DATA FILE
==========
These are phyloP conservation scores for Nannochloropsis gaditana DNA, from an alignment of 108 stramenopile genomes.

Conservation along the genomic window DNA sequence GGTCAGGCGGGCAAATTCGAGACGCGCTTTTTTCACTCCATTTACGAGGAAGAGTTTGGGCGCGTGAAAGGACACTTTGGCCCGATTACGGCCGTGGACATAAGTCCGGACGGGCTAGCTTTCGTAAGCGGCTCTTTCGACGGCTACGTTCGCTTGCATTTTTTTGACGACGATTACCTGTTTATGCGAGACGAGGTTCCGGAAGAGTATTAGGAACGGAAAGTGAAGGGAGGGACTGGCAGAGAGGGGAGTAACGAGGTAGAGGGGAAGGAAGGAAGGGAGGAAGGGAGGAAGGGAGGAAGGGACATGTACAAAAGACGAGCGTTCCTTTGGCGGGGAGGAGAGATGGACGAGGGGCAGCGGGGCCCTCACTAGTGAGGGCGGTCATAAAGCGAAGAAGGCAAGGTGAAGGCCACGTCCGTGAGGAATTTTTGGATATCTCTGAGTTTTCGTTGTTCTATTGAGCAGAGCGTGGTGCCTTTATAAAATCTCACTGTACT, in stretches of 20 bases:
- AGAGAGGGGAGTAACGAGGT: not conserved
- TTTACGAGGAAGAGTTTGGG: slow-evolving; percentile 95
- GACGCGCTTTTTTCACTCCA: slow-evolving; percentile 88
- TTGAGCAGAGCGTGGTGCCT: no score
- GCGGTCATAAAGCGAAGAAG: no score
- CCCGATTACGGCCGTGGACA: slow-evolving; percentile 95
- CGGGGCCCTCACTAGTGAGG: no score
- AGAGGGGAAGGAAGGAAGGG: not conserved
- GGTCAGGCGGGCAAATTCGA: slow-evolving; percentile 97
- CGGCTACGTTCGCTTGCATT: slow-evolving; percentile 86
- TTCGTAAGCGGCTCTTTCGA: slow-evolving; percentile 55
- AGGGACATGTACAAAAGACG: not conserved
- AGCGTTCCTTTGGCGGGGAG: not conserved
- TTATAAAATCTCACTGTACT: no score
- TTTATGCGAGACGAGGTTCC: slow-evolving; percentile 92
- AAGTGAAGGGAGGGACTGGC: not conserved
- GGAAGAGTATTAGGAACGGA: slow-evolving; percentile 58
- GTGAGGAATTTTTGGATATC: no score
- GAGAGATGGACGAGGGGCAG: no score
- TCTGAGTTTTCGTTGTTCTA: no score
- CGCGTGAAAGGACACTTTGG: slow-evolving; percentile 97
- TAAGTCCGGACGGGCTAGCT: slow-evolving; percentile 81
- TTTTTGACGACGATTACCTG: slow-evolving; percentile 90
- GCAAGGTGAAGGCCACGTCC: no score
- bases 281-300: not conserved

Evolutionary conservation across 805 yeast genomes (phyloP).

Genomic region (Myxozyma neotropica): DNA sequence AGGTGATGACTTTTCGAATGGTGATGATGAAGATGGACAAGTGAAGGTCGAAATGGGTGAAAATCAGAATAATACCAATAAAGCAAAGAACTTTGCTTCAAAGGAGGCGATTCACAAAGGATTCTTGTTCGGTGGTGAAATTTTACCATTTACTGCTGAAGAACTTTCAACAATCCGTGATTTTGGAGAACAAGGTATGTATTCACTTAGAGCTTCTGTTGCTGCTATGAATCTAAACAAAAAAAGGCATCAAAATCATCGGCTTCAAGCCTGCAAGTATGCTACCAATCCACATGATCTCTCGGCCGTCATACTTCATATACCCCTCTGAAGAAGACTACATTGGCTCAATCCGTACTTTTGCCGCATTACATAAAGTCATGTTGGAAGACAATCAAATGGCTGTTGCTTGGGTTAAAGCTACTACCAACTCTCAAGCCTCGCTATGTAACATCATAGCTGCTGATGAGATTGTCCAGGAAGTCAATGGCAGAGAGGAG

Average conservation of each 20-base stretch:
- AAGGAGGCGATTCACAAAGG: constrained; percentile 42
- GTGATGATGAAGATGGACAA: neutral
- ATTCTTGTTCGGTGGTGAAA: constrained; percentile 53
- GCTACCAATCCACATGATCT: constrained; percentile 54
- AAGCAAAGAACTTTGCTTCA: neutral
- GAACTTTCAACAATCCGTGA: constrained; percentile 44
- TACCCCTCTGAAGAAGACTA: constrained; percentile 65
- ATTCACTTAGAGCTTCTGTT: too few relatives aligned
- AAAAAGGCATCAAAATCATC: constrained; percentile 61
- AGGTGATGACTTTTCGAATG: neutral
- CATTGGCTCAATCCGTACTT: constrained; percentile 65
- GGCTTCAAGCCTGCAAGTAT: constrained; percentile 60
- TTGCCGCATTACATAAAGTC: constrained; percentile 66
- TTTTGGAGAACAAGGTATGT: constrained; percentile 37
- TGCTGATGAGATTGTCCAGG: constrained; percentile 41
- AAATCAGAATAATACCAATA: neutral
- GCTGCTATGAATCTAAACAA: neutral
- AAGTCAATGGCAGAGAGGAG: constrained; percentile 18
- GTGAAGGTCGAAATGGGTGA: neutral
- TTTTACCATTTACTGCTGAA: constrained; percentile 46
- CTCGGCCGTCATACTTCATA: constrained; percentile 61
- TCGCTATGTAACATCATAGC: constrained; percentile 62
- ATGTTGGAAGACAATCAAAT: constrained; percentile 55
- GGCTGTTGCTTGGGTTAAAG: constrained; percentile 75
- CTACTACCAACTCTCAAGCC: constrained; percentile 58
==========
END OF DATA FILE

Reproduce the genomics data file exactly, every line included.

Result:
These are phyloP conservation scores for Nannochloropsis gaditana DNA, from an alignment of 108 stramenopile genomes.

Conservation along the genomic window DNA sequence GGTCAGGCGGGCAAATTCGAGACGCGCTTTTTTCACTCCATTTACGAGGAAGAGTTTGGGCGCGTGAAAGGACACTTTGGCCCGATTACGGCCGTGGACATAAGTCCGGACGGGCTAGCTTTCGTAAGCGGCTCTTTCGACGGCTACGTTCGCTTGCATTTTTTTGACGACGATTACCTGTTTATGCGAGACGAGGTTCCGGAAGAGTATTAGGAACGGAAAGTGAAGGGAGGGACTGGCAGAGAGGGGAGTAACGAGGTAGAGGGGAAGGAAGGAAGGGAGGAAGGGAGGAAGGGAGGAAGGGACATGTACAAAAGACGAGCGTTCCTTTGGCGGGGAGGAGAGATGGACGAGGGGCAGCGGGGCCCTCACTAGTGAGGGCGGTCATAAAGCGAAGAAGGCAAGGTGAAGGCCACGTCCGTGAGGAATTTTTGGATATCTCTGAGTTTTCGTTGTTCTATTGAGCAGAGCGTGGTGCCTTTATAAAATCTCACTGTACT, in stretches of 20 bases:
- AGAGAGGGGAGTAACGAGGT: not conserved
- TTTACGAGGAAGAGTTTGGG: slow-evolving; percentile 95
- GACGCGCTTTTTTCACTCCA: slow-evolving; percentile 88
- TTGAGCAGAGCGTGGTGCCT: no score
- GCGGTCATAAAGCGAAGAAG: no score
- CCCGATTACGGCCGTGGACA: slow-evolving; percentile 95
- CGGGGCCCTCACTAGTGAGG: no score
- AGAGGGGAAGGAAGGAAGGG: not conserved
- GGTCAGGCGGGCAAATTCGA: slow-evolving; percentile 97
- CGGCTACGTTCGCTTGCATT: slow-evolving; percentile 86
- TTCGTAAGCGGCTCTTTCGA: slow-evolving; percentile 55
- AGGGACATGTACAAAAGACG: not conserved
- AGCGTTCCTTTGGCGGGGAG: not conserved
- TTATAAAATCTCACTGTACT: no score
- TTTATGCGAGACGAGGTTCC: slow-evolving; percentile 92
- AAGTGAAGGGAGGGACTGGC: not conserved
- GGAAGAGTATTAGGAACGGA: slow-evolving; percentile 58
- GTGAGGAATTTTTGGATATC: no score
- GAGAGATGGACGAGGGGCAG: no score
- TCTGAGTTTTCGTTGTTCTA: no score
- CGCGTGAAAGGACACTTTGG: slow-evolving; percentile 97
- TAAGTCCGGACGGGCTAGCT: slow-evolving; percentile 81
- TTTTTGACGACGATTACCTG: slow-evolving; percentile 90
- GCAAGGTGAAGGCCACGTCC: no score
- bases 281-300: not conserved

Evolutionary conservation across 805 yeast genomes (phyloP).

Genomic region (Myxozyma neotropica): DNA sequence AGGTGATGACTTTTCGAATGGTGATGATGAAGATGGACAAGTGAAGGTCGAAATGGGTGAAAATCAGAATAATACCAATAAAGCAAAGAACTTTGCTTCAAAGGAGGCGATTCACAAAGGATTCTTGTTCGGTGGTGAAATTTTACCATTTACTGCTGAAGAACTTTCAACAATCCGTGATTTTGGAGAACAAGGTATGTATTCACTTAGAGCTTCTGTTGCTGCTATGAATCTAAACAAAAAAAGGCATCAAAATCATCGGCTTCAAGCCTGCAAGTATGCTACCAATCCACATGATCTCTCGGCCGTCATACTTCATATACCCCTCTGAAGAAGACTACATTGGCTCAATCCGTACTTTTGCCGCATTACATAAAGTCATGTTGGAAGACAATCAAATGGCTGTTGCTTGGGTTAAAGCTACTACCAACTCTCAAGCCTCGCTATGTAACATCATAGCTGCTGATGAGATTGTCCAGGAAGTCAATGGCAGAGAGGAG

Average conservation of each 20-base stretch:
- AAGGAGGCGATTCACAAAGG: constrained; percentile 42
- GTGATGATGAAGATGGACAA: neutral
- ATTCTTGTTCGGTGGTGAAA: constrained; percentile 53
- GCTACCAATCCACATGATCT: constrained; percentile 54
- AAGCAAAGAACTTTGCTTCA: neutral
- GAACTTTCAACAATCCGTGA: constrained; percentile 44
- TACCCCTCTGAAGAAGACTA: constrained; percentile 65
- ATTCACTTAGAGCTTCTGTT: too few relatives aligned
- AAAAAGGCATCAAAATCATC: constrained; percentile 61
- AGGTGATGACTTTTCGAATG: neutral
- CATTGGCTCAATCCGTACTT: constrained; percentile 65
- GGCTTCAAGCCTGCAAGTAT: constrained; percentile 60
- TTGCCGCATTACATAAAGTC: constrained; percentile 66
- TTTTGGAGAACAAGGTATGT: constrained; percentile 37
- TGCTGATGAGATTGTCCAGG: constrained; percentile 41
- AAATCAGAATAATACCAATA: neutral
- GCTGCTATGAATCTAAACAA: neutral
- AAGTCAATGGCAGAGAGGAG: constrained; percentile 18
- GTGAAGGTCGAAATGGGTGA: neutral
- TTTTACCATTTACTGCTGAA: constrained; percentile 46
- CTCGGCCGTCATACTTCATA: constrained; percentile 61
- TCGCTATGTAACATCATAGC: constrained; percentile 62
- ATGTTGGAAGACAATCAAAT: constrained; percentile 55
- GGCTGTTGCTTGGGTTAAAG: constrained; percentile 75
- CTACTACCAACTCTCAAGCC: constrained; percentile 58